This one meal would severely chew into my meager Specialist 5th Class pay, but the monthly break from mess hall chow was well worth it because, as the name implies, the Black Angus served great steaks.
Recently my wife and I headed to Blackbird Farm in Smithfield, Rhode Island to visit one of the very few local breeding farms of authentic Black Angus cattle. Owner and proprietor Anne Marie Bouthillette graciously spent time explaining the meticulous dedication to detail which is required to raise fine pedigreed Black Angus.
“Quality and integrity,” Anne Marie stressed several times during our visit. Blackbird Farm is very selective about the types of grain and feed they buy and only use steroids or hormones if it is a medical necessity. Their herd numbers 70 head of the distinctive pure black animals roaming peaceably on the over 100 acres of the Bouthillette’s property. Land, which Anne Marie and her husband Kevin proudly say, would have grown “colonials and capes” if they had not purchased it through the years.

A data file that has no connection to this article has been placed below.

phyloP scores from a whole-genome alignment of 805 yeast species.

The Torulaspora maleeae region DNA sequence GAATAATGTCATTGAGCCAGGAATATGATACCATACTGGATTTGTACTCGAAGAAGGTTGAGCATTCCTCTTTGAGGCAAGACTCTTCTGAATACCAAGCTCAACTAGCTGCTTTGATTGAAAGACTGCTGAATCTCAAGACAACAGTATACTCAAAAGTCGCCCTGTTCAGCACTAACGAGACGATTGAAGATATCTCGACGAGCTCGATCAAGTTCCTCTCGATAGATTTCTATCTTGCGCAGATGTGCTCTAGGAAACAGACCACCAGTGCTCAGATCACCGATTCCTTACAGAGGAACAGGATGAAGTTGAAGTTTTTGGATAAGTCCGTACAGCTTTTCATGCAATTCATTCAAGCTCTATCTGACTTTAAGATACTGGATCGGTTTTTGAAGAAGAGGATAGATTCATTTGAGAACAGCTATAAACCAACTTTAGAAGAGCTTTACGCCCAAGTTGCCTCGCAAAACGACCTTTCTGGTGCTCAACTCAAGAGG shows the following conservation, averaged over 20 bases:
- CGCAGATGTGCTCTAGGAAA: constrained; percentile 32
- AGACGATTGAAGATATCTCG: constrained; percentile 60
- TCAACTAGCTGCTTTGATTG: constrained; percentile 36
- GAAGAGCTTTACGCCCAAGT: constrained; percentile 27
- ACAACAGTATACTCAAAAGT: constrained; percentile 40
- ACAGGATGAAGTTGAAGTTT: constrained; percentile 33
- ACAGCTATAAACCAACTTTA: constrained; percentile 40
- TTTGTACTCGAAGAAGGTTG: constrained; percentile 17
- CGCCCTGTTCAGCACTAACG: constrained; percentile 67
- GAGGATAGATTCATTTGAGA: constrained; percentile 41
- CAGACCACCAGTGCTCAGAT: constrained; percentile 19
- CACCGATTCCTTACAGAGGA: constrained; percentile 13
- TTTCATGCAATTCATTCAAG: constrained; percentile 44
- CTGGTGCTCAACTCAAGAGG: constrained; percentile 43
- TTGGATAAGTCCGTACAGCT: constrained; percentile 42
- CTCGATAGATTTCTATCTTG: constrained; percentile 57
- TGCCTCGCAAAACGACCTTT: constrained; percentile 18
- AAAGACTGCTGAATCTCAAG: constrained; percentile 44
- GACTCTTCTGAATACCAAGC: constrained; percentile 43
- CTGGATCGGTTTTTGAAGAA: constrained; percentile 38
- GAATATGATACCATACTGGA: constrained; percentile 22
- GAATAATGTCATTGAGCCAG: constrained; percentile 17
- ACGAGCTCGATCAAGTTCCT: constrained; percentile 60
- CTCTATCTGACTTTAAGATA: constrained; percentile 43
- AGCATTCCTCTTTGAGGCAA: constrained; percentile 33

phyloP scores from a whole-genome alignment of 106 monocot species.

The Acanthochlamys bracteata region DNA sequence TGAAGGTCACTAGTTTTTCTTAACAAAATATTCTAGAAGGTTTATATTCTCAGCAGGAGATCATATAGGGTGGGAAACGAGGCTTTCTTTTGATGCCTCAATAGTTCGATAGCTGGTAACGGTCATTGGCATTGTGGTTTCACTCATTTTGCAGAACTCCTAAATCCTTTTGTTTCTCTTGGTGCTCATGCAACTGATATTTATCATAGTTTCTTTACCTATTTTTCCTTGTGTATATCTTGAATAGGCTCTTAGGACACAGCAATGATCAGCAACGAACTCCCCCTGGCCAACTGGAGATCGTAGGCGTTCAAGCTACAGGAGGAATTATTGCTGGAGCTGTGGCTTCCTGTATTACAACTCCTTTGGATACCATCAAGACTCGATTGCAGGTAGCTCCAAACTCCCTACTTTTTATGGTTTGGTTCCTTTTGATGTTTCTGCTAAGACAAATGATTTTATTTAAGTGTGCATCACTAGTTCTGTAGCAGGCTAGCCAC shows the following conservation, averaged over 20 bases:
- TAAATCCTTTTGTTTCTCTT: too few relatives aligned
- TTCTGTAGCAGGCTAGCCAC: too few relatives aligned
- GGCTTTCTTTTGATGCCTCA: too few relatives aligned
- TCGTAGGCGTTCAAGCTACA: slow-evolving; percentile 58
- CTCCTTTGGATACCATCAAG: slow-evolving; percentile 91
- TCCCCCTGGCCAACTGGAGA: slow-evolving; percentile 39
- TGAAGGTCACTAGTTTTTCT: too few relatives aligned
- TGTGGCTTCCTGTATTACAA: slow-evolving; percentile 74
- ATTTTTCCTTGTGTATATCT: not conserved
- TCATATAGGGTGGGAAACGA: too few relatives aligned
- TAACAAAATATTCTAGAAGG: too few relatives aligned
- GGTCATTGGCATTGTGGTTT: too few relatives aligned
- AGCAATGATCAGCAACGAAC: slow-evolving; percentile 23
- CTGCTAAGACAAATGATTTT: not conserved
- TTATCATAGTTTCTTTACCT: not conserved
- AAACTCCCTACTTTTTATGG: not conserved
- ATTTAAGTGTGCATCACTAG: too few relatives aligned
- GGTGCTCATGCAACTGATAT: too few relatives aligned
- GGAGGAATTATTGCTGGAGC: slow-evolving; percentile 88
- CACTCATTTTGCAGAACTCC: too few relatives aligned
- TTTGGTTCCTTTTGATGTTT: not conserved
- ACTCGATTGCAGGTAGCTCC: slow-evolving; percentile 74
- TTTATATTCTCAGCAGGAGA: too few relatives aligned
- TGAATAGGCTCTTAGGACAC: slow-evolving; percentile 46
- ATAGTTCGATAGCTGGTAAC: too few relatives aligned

Much to my surprise and delight, when Anne Marie gave us a tour of their charming, rambling farmhouse, I discovered her beautiful kitchen was outfitted with Sub-Zero and Wolf appliances. An avid cook, she even has been known to give a cooking class to show customers the best methods of preparing their cuts of beef.
The reputation of Blackbird Farm is spreading throughout the region as top restaurants such as Tallulah’s of Newport, Nicks on Broadway, Chez Pascal, Castle Hill, Tini and the soon-to-open Avenue N in Rumford all proudly serve their beef.
Homeowners can also enjoy the genuine Angus Beef of Blackbird Farm. The Bouthillettes operate a farm stand, which is open about 5 months out of the year, at the intersection of Douglas Pike (Rt. 7) and Limerock Road in Smithfield. When not open, retail purchases can still be made by calling 401-232-2495 to schedule a pick up at he farm. Fresh cuts are also available at Persimmon Provisions in Barrington, Rhode Island.
Anne Marie informed us that, unfortunately, supermarket beef need only contain 10% Angus to be labeled as “certified.” One taste of the genuine Blackbird Farm Angus will be all you need to discern the difference.
As we were saying goodbye to Anne Marie, her 19-year-old son Brandon trotted down the path on his horse. Brandon is heavily involved with the breeding process at Blackbird Farm and the pride he shows in carrying on this family tradition is quickly evident. With his siblings Samantha, 22, and Troy, 15, also involved with the operation, the future of these 100 plus acres is in good hands. For more information, visit: www.blackbirdfarmri.com